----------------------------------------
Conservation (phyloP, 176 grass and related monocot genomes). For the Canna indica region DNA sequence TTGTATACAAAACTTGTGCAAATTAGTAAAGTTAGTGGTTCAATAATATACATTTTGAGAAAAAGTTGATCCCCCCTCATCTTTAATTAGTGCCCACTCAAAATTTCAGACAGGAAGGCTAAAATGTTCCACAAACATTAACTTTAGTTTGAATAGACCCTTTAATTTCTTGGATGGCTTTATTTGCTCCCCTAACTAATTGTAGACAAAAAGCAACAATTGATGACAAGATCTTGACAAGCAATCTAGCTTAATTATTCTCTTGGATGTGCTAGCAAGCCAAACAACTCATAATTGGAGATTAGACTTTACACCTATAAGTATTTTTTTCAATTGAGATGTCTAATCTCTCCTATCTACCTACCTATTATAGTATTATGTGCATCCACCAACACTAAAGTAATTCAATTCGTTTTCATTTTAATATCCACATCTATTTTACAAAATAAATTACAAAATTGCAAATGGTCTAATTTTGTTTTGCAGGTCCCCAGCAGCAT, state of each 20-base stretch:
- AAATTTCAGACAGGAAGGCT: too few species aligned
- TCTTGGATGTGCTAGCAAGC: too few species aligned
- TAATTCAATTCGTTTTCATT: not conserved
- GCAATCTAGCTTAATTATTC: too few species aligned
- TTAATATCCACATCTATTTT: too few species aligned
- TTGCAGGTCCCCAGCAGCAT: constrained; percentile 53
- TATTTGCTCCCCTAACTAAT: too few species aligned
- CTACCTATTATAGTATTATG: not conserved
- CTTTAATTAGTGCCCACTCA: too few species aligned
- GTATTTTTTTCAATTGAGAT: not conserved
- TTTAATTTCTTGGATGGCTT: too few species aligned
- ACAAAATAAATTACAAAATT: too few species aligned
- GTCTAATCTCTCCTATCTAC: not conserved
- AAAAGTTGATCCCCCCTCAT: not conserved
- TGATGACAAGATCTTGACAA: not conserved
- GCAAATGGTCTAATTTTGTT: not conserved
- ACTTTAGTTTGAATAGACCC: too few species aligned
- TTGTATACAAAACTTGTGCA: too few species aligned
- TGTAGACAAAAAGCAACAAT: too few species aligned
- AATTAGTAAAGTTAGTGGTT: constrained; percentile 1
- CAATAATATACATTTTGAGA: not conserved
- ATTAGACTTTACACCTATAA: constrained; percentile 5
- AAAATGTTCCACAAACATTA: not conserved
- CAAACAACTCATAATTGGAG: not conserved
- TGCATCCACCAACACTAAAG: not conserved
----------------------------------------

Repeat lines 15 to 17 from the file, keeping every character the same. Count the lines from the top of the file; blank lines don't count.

- AAAAGTTGATCCCCCCTCAT: not conserved
- TGATGACAAGATCTTGACAA: not conserved
- GCAAATGGTCTAATTTTGTT: not conserved